Scientists at the Ecole Polytechnique Fédérale de Lausanne (EPFL) in Switzerland recently unveiled a flexible spinal implant called the electronic dura (or e-Dura) that they say may greatly improve spinal injury rehabilitation. In a… read more
Globally, organ failure is a leading cause of death. But transplantable organs are in far too short of a supply around the world to help many in need—even former Vice… read more
There’s an ancient Indian tale about a ruler who offered the inventor of chess any gift he desired. The sage gestured to a chessboard, “I’ll have one grain of rice… read more
To Aubrey de Grey, the body is a machine. Just as a restored classic car can celebrate its hundredth birthday in peak condition, in the future, we’ll maintain our bodies’ cellular components to stave… read more
The retina is a complex and fragile piece of equipment, but without it, the world would be completely dark. With a number of diseases that can erode the delicate tissue… read more
There’s something a little creepy-sounding about the phrase “lab-grown organs,” but producing human organs in the lab could have a range of such powerful benefits that, if they became widely… read more
Researchers have successfully produced skin in the lab that reproduces the skin barrier. The advance presents a viable alternative to animal testing for cosmetics.
The work of scientists trying to manufacture major human organs like the brain and heart in the lab has generated a lot of buzz, even though it will most likely… read more
Since the development of induced pluripotent stem cells in 2006, scientists have managed to use the manufactured stem cells like seeds to grow a wide range of tissues and rudimentary organs. But different tissue types have not proven equal, and researchers are still struggling to coax stem cells to take on certain roles: Lung cells have proved difficult to create. Columbia University researchers recently managed to develop functional lung and airway cells from human iPSCs.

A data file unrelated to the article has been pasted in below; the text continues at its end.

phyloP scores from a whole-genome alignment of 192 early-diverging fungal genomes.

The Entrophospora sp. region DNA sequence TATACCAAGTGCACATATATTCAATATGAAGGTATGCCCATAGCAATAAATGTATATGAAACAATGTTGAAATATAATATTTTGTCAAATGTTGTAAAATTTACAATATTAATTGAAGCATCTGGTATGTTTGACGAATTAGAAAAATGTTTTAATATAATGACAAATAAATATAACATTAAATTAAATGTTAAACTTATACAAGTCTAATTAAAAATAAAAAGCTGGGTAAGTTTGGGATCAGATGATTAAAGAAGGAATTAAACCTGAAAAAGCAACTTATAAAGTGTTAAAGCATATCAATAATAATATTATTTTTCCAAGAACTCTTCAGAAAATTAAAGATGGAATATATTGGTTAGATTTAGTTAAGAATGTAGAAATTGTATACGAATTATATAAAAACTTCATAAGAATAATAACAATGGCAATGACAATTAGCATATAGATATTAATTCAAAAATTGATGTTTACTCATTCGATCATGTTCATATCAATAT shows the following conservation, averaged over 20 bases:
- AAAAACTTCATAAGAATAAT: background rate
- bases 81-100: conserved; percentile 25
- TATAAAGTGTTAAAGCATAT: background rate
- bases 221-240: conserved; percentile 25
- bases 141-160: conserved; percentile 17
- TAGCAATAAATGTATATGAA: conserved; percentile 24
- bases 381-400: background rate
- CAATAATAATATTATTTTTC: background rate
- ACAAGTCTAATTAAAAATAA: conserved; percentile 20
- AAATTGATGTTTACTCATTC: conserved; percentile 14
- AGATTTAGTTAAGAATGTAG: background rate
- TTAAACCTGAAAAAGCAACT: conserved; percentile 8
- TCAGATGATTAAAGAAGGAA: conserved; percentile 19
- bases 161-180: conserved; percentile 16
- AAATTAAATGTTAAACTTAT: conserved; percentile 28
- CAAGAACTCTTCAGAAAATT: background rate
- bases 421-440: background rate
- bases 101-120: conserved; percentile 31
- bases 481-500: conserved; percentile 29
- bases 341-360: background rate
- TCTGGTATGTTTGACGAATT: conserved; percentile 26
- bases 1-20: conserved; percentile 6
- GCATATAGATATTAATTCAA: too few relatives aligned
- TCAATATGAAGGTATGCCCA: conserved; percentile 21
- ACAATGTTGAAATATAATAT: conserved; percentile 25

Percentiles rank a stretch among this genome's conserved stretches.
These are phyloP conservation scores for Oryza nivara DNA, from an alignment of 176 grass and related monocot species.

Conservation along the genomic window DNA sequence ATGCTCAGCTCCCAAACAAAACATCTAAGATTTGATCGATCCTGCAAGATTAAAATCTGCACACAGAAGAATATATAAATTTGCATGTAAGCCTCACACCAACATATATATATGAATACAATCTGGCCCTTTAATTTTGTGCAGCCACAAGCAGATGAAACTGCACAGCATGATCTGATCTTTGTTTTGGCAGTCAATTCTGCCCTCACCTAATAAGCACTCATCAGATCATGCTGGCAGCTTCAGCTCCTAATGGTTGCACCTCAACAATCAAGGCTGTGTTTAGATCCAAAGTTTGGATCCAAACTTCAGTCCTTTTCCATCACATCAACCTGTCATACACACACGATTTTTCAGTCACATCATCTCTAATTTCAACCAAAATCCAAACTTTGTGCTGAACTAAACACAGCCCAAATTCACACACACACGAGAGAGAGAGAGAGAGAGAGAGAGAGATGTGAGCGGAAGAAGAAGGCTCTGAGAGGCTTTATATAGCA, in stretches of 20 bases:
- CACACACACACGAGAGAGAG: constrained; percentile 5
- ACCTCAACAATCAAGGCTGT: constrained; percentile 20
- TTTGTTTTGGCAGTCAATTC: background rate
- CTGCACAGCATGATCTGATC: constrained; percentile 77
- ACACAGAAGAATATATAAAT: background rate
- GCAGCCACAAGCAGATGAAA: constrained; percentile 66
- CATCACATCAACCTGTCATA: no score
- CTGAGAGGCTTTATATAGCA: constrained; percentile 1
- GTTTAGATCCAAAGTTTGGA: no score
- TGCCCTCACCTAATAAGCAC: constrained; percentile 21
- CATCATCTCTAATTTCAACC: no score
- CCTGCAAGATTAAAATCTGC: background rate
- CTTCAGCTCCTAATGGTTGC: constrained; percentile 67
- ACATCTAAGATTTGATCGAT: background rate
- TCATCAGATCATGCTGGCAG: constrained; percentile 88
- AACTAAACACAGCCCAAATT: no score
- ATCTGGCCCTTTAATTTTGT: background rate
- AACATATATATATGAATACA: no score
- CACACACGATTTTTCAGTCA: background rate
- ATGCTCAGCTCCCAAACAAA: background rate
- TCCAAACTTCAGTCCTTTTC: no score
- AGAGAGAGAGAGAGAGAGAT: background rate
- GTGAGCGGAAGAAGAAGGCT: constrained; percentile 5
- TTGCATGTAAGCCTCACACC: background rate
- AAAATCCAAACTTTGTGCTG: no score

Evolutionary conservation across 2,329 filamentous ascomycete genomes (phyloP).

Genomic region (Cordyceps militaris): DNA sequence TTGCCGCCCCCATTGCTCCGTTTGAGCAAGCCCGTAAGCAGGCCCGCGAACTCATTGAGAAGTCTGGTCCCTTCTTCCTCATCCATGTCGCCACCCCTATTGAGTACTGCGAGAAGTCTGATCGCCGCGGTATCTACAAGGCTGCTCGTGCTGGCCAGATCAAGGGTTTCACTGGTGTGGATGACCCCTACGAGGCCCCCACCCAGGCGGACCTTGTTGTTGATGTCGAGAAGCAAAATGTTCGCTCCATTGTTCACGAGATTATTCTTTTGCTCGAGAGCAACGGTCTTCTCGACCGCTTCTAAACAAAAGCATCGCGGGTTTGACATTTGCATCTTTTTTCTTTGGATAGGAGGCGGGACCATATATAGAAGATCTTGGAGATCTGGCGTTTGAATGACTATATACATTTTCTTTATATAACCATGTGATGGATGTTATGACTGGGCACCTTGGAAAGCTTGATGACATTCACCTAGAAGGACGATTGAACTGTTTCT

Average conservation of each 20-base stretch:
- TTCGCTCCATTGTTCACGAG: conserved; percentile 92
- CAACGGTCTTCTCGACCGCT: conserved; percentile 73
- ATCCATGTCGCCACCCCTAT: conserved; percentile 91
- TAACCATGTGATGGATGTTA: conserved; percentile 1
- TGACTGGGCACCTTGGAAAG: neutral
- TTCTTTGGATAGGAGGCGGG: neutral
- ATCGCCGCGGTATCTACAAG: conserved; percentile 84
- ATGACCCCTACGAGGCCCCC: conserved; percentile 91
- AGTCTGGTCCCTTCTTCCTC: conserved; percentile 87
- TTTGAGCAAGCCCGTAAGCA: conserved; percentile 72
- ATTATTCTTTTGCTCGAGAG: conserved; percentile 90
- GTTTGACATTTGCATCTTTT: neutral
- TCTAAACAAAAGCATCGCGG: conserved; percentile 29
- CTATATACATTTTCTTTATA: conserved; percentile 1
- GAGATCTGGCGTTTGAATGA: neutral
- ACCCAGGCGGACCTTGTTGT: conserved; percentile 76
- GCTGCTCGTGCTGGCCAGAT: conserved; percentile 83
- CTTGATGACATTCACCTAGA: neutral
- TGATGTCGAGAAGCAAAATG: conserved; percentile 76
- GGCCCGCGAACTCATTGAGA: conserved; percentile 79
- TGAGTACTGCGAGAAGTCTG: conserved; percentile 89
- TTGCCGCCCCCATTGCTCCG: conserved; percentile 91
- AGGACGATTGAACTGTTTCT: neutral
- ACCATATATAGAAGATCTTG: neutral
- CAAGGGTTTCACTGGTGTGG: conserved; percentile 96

Blindness might just be the first major disability to disappear, at least if our high-tech future takes more a utopian than dystopian bent. A bionic eye is already on the market in the United States, and stem cell therapy has been shown to restore sight in mice. Now British scientists have successfully printed retinal cells.
Stem cells aren’t just good for growing new organs, they can also heal old or damaged ones from the inside. Thousands of patients whose hearts were damaged in a heart attack have undergone some form of stem cell therapy worldwide, and the results are promising. But there’s a problem. Once in the heart, the cells don’t tend to stay put.
Some Spanish researchers were the first to turn mature cells into stem cells inside the body itself. They prompted the cells of adult mice to regain the ability to develop into any type of specialized cell, which is normally only briefly present during embryonic development. The results were published in September in the journal Nature.